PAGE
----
Monday, November 8, 1999

MidPac Lumber
preparing to close

The debt-plagued Mapunapuna
store, still hoping to survive, has
begun liquidating its inventory

By Peter Wagner


Burdened with $3.2 million in debt, longtime Mapunapuna building wholesaler MidPac Lumber Co. is on the verge of going out of business.

Signs posted on the store today advertise a 45-day "going out of business" sale.

"The company's been having financial problems since June," said Ted Phelps, a California consultant trying to help MidPac find a way out of debt.

"We've made efforts to recapitalize the company but to date these efforts have not been successful."

Phelps said MidPac will liquidate its inventory to reduce its debt, but still hopes to find a way out of its predicament. "It is our intention to remain in business in some form but that's yet to be determined," he said.

Phelps, president of Phelps Associates, a Glendale, Calif.-based consulting firm specializing in corporate turnarounds, said poor decisions on merchandise buying led to the company's debt.

MidPac, founded in 1956, was sold in March 1998 to CGBN Inc., an offshoot of CG Investment s, which owns Maui Home Supply. CGBN planned to open a MidPac store in Kahului, on the 10-acre site of the Maui Home Supply store, but the new store was never built.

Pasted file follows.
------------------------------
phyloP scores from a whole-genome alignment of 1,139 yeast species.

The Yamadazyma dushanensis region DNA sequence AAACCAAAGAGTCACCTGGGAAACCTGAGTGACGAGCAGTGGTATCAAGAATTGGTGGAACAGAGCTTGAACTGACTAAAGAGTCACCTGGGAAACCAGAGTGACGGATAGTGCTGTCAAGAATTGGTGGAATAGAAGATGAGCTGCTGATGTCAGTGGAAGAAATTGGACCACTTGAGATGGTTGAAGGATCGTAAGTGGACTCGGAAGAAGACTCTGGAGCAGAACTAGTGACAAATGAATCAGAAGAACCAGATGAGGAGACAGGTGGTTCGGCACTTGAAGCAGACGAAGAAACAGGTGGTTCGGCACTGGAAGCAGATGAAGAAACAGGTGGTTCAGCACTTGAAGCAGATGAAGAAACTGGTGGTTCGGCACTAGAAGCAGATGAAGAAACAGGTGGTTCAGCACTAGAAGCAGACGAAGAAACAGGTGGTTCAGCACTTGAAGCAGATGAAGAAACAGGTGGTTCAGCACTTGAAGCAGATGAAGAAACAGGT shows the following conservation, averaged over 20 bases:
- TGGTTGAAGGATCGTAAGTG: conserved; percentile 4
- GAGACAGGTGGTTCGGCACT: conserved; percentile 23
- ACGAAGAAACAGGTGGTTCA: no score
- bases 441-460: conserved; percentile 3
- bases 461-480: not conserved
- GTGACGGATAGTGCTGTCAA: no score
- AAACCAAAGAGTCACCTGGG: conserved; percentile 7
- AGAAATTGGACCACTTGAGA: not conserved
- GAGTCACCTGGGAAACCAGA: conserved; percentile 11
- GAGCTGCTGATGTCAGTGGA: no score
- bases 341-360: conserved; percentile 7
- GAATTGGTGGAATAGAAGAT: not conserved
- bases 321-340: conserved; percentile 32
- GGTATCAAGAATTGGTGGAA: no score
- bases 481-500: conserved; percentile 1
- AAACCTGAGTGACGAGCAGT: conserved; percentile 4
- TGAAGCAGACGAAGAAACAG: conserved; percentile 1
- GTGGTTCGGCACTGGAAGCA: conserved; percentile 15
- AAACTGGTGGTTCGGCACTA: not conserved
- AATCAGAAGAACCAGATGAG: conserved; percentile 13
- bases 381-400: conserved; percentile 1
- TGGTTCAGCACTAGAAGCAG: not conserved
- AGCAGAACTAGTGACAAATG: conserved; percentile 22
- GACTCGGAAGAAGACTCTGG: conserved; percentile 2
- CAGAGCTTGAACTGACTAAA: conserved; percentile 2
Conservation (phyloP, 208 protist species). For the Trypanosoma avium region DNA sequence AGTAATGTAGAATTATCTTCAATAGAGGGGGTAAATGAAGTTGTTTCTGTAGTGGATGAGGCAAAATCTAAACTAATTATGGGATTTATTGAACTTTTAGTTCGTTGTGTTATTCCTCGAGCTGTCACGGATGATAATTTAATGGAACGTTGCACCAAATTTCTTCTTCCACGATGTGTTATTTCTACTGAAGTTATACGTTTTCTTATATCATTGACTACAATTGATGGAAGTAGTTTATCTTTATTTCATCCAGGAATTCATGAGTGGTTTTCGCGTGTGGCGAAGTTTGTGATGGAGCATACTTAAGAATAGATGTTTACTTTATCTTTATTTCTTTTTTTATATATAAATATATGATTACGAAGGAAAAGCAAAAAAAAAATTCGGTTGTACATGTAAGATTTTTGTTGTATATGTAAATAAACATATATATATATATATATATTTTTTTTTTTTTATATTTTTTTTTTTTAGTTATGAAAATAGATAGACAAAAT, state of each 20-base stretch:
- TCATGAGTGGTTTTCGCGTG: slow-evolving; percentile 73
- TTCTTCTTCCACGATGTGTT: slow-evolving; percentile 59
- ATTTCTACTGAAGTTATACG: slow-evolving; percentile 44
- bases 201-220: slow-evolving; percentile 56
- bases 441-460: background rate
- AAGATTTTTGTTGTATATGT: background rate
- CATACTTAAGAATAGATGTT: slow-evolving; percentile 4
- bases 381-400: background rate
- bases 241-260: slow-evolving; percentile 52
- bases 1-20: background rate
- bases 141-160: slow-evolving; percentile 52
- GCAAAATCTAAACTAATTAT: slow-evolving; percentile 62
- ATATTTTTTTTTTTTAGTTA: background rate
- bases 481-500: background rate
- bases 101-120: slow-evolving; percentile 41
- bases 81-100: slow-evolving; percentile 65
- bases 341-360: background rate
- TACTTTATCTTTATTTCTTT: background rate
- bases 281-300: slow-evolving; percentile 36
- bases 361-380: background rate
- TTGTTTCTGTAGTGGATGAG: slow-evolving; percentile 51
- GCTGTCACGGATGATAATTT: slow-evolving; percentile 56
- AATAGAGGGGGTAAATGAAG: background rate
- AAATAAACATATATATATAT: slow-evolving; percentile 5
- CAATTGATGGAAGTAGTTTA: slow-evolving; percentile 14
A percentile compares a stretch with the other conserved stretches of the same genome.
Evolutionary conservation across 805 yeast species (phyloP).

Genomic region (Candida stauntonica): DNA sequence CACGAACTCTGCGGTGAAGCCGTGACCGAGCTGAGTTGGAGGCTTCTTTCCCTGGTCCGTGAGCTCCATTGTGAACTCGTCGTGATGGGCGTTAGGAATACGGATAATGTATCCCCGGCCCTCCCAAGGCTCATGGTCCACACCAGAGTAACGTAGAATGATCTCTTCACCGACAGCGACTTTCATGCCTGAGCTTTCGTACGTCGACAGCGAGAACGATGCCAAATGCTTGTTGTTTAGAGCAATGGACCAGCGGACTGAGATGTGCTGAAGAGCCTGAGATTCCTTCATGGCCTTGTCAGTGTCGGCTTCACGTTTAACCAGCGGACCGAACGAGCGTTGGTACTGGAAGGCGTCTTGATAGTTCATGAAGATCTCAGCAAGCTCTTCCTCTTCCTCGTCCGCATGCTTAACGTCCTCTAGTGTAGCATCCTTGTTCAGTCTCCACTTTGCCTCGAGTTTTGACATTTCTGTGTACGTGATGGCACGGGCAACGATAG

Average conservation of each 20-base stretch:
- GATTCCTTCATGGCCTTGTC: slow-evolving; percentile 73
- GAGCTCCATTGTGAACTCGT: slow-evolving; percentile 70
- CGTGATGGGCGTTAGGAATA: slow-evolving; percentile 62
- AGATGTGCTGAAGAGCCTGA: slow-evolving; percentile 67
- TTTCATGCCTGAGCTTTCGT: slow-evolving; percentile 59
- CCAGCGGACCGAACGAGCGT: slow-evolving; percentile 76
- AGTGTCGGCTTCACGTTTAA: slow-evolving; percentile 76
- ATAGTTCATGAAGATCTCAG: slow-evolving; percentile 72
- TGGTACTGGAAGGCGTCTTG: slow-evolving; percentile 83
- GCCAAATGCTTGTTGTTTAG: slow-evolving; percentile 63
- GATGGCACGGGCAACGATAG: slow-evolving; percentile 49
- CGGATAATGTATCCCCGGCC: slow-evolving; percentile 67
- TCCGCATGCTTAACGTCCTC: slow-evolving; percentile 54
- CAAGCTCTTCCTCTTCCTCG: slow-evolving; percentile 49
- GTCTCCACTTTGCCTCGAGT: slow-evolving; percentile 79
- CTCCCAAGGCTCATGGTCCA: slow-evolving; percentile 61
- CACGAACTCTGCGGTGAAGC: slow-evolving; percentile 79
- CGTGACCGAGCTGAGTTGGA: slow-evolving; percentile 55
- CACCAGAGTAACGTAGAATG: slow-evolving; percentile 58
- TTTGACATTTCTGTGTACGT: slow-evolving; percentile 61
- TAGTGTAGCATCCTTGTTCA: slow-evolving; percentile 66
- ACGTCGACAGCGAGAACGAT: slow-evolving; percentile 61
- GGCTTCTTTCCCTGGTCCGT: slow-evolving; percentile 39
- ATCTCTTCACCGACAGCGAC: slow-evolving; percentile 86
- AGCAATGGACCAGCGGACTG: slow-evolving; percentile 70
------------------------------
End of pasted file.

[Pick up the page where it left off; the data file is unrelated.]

CGBN Chairman Kurt Glassman was away on business today and could not be reached for comment.

Phelps said he was not at liberty to disclose what if any impact MidPac's financial problems will have on the Maui Home Supply. The 150,000 square-foot Maui store is the largest Whirlpool distributor in the state.

MidPac, the company's only Oahu holding, had 108 employees at the time of last year's sale. It currently has about 50 employees, following about 40 layoffs in the past two or three weeks, Phelps said.

MidPac Lumber in 1963 sold its retail subsidiary, MidPac Hawaii, with six stores on Oahu, to concentrate on wholesale building materials. Phelps said the company does not seriously compete with Home Depot, Eagle Hardware or other large mainland-based retailers that have had an impact on Hawaii-based home supply retailers.

Phelps said several earlier attempts to secure financing from private investors and a local bank fell through.

"The company is making efforts to either find investment capital or new debt to put the company back on its feet," Phelps said. "We're not going to give up until we've exhausted all possibilities."

Meanwhile, MidPac Lumber hopes to remain in business at least through Christmas, he said.

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